By Jim Schutze
By Rachel Watts
By Lauren Drewes Daniels
By Anna Merlan
By Lee Escobedo
By Alice Laussade
By Scott Reitz
Septien says Demi, quite honestly, was singing songs that were probably too old for her—meaning, she says, too hard. The girl could sing the notes between the notes—the "inner notes," they're called—and hold them forever. She could scat, sing R&B as well as pop and make someone else's song her own with only a few tries. She was in a master's class and working with the teacher's stable of songwriters, Septien says, by the time she was 10.
"Demi probably entertained me more than I helped her," Septien says. "I got a kick out of her, because she was so funny. She's been in the industry a long time. She's seasoned. She's grown up in it. There are just some kids who are born entertaining. They seek people to watch them, and they want to know so much. We get a lot of questions about stage moms, and I laugh. We don't have any stage mothers. We have stage kids. The parents are the ones who say, 'I don't want to be here, it's too expensive.' But the kids seek out more and more education."
Her mother and father both insist she could quit tomorrow and they'd be fine with it—though, likely, Disney would have something to say about it at this point. But that's the furthest thing from her mind, as she pushes onward and upward toward unfathomable fame awaiting only Disney's chosen few.
Fact is, says Disney's Michael Healey, Camp Rock wasn't even intended as a Jonas Brothers vehicle; they had to be shoe-horned in there. No, in fact, it was always Demi's movie first and foremost, something she landed the moment Healey and the Disney higher-ups first saw her on tape, after she'd been tapped at a Disney casting call at KD Studios on Stemmons Freeway at the beginning of 2007.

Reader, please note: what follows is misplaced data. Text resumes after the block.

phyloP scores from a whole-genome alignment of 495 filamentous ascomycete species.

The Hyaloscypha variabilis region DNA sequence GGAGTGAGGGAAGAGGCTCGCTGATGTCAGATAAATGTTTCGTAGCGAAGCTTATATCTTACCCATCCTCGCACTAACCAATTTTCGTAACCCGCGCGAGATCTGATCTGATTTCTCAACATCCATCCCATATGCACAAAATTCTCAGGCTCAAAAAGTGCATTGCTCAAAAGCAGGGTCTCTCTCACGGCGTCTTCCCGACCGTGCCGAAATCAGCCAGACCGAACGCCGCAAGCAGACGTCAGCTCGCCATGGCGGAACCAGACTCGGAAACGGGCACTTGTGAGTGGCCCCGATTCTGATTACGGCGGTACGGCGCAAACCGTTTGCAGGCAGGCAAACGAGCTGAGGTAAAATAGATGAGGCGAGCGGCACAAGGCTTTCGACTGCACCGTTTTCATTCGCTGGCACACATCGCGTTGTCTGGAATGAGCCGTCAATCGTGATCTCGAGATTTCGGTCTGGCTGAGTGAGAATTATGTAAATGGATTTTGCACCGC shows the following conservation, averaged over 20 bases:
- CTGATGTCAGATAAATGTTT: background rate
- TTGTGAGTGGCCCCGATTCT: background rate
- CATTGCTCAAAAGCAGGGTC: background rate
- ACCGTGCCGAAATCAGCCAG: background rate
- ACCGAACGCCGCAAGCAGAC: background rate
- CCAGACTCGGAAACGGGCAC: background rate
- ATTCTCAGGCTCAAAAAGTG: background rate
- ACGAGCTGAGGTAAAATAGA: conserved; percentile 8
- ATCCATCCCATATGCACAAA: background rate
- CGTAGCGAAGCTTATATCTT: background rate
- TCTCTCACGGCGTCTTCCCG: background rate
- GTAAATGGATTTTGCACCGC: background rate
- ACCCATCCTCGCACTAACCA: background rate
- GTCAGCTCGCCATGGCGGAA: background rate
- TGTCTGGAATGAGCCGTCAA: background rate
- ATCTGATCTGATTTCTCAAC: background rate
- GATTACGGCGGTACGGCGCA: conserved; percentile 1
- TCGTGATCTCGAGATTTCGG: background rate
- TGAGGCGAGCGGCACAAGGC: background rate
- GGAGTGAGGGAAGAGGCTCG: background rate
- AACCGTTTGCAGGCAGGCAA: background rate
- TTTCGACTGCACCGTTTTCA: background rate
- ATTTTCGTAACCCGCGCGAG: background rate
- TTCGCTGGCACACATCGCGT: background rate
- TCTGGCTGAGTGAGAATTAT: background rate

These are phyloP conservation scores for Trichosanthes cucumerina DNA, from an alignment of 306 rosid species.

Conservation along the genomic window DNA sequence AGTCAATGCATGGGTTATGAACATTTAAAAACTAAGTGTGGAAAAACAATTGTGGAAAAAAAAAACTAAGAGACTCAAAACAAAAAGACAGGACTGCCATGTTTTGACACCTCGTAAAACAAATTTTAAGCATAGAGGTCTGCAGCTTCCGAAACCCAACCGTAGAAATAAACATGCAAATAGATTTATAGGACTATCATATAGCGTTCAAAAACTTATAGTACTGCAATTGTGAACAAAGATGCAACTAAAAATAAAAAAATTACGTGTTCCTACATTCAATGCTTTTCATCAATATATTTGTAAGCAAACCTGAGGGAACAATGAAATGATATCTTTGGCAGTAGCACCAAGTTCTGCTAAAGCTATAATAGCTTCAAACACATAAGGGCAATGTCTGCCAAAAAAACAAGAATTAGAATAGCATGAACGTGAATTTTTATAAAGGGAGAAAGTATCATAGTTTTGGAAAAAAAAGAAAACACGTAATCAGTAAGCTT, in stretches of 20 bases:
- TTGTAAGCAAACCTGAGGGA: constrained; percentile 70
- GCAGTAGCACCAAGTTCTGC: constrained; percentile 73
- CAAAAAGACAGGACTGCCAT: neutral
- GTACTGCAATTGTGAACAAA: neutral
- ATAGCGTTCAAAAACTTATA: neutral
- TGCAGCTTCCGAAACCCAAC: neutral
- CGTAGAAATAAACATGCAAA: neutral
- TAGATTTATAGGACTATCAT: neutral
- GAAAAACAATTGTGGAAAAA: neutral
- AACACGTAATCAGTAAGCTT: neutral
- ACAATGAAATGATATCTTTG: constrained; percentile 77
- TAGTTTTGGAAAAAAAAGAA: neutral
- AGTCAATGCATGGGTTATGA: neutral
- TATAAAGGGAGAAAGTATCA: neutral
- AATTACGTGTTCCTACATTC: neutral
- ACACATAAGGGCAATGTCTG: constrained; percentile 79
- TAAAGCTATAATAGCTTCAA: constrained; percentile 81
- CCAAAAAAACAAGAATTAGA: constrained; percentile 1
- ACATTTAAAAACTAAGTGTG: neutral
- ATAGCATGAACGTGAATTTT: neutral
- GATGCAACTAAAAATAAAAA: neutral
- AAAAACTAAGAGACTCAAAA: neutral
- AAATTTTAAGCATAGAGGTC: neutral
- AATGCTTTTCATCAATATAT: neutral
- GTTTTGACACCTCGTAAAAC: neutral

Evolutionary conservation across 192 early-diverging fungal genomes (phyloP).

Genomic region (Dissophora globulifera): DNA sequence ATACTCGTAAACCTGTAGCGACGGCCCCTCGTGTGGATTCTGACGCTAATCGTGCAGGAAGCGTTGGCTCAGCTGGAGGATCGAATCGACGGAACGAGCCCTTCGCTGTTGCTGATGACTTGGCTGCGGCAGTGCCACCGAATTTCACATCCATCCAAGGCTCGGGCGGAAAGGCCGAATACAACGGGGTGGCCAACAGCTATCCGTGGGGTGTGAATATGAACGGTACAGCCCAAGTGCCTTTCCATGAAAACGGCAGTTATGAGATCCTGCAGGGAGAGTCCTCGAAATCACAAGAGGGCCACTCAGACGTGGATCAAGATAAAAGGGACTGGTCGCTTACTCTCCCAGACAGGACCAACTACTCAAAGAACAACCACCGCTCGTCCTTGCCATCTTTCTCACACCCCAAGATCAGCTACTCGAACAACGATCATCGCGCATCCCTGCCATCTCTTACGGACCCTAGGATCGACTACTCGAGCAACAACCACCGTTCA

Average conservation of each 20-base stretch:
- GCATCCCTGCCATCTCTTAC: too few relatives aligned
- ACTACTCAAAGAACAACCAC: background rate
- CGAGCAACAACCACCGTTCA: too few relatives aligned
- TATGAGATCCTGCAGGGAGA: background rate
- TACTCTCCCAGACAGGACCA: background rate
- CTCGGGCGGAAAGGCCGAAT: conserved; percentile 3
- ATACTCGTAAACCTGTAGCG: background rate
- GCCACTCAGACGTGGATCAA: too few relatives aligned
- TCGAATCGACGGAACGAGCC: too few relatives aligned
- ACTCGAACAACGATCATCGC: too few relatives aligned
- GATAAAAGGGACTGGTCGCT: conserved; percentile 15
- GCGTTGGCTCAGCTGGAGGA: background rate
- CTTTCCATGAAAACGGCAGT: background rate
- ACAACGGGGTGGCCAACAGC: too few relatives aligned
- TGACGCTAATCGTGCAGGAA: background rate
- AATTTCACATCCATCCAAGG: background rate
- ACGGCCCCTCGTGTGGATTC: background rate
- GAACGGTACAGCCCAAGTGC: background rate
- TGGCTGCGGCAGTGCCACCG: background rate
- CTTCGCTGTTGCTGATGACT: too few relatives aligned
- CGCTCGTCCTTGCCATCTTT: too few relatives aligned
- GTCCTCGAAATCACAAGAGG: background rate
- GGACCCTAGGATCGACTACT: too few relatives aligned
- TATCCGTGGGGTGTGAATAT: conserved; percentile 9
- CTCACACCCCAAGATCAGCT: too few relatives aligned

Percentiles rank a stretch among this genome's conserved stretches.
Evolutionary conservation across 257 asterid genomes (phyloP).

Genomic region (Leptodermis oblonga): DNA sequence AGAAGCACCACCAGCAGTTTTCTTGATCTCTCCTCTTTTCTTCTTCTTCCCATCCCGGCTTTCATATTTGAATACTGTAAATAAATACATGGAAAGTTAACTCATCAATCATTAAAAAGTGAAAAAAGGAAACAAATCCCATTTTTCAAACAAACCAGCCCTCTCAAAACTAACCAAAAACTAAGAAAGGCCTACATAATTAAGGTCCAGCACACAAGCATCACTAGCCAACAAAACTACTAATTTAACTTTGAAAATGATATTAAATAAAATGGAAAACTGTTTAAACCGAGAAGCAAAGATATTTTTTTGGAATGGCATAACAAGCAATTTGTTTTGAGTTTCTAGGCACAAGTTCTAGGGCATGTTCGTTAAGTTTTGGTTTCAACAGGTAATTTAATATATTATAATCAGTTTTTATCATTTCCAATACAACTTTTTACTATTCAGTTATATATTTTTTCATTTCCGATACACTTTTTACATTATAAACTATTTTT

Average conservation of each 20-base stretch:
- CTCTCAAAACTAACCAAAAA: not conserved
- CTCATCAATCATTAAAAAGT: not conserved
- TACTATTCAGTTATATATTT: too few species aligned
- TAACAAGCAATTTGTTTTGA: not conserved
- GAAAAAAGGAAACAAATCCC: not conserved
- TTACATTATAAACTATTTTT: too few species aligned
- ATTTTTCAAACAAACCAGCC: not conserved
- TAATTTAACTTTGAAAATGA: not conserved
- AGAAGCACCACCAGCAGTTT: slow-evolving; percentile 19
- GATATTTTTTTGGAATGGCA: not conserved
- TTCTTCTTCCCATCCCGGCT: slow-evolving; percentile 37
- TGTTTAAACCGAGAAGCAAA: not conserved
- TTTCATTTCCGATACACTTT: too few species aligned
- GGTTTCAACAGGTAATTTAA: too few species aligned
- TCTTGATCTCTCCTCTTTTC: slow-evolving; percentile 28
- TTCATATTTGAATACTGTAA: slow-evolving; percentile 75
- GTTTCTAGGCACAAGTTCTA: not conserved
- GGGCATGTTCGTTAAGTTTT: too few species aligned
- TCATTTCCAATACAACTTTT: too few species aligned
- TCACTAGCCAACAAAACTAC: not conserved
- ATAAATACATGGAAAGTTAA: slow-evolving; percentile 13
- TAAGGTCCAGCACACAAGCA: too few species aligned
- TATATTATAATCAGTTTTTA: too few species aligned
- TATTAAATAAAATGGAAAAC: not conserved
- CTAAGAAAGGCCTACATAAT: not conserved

"I wish it were mathematical or something, but I think it has to do with gut instinct," Healey says. "It was always written as the girl's story: a Cinderella story of a girl who wants to go to camp, can't afford it, and once there, sort of hides her identity because she's shy and afraid that she won't fit in. And we needed somebody who was a talented singer, and when Demi came in, she just was so radiant and such a great singing talent that we thought, 'How could we turn her down?'"
So they didn't. Because the glass slipper fit.
And, sure, there is always the chance the carriage will turn into a pumpkin. Disney Channel's made some 75 movies, and few are those in the viewing audience who can name any that don't begin with High School Musical. But, like Marsh says, he's gone all in—and, as keeper of the Kingdom, he does possess the royal flush. For the time being, anyway.
But, if he goes broke with that hand, then, ya know, whatever. Demi writes her own songs. She can act. She can sing. She'll be fine. She's a cagey vet, a girl who once told a prospective manager to keep his contract after he refused to acknowledge that by meeting with her, he was all but betraying his other clients—since, she says, "we would be in competition." She laughs. "I actually made him sweat." She takes great pride in this. So do her parents.
"My decisions of where I'll be in 20 years or 10 years have changed in just a few months," Demi says. She's been at this photo shoot for six hours. Her dad thinks she looks tired. "You can see it in her eyes."
But sitting in a small room in which she's had her last coat of makeup applied for the day, she seems anything but. She's ready to keep going—more photos, more interviews, more everything. That's how the dream goes, right?
And how does it end?
"I really wanna be a director."
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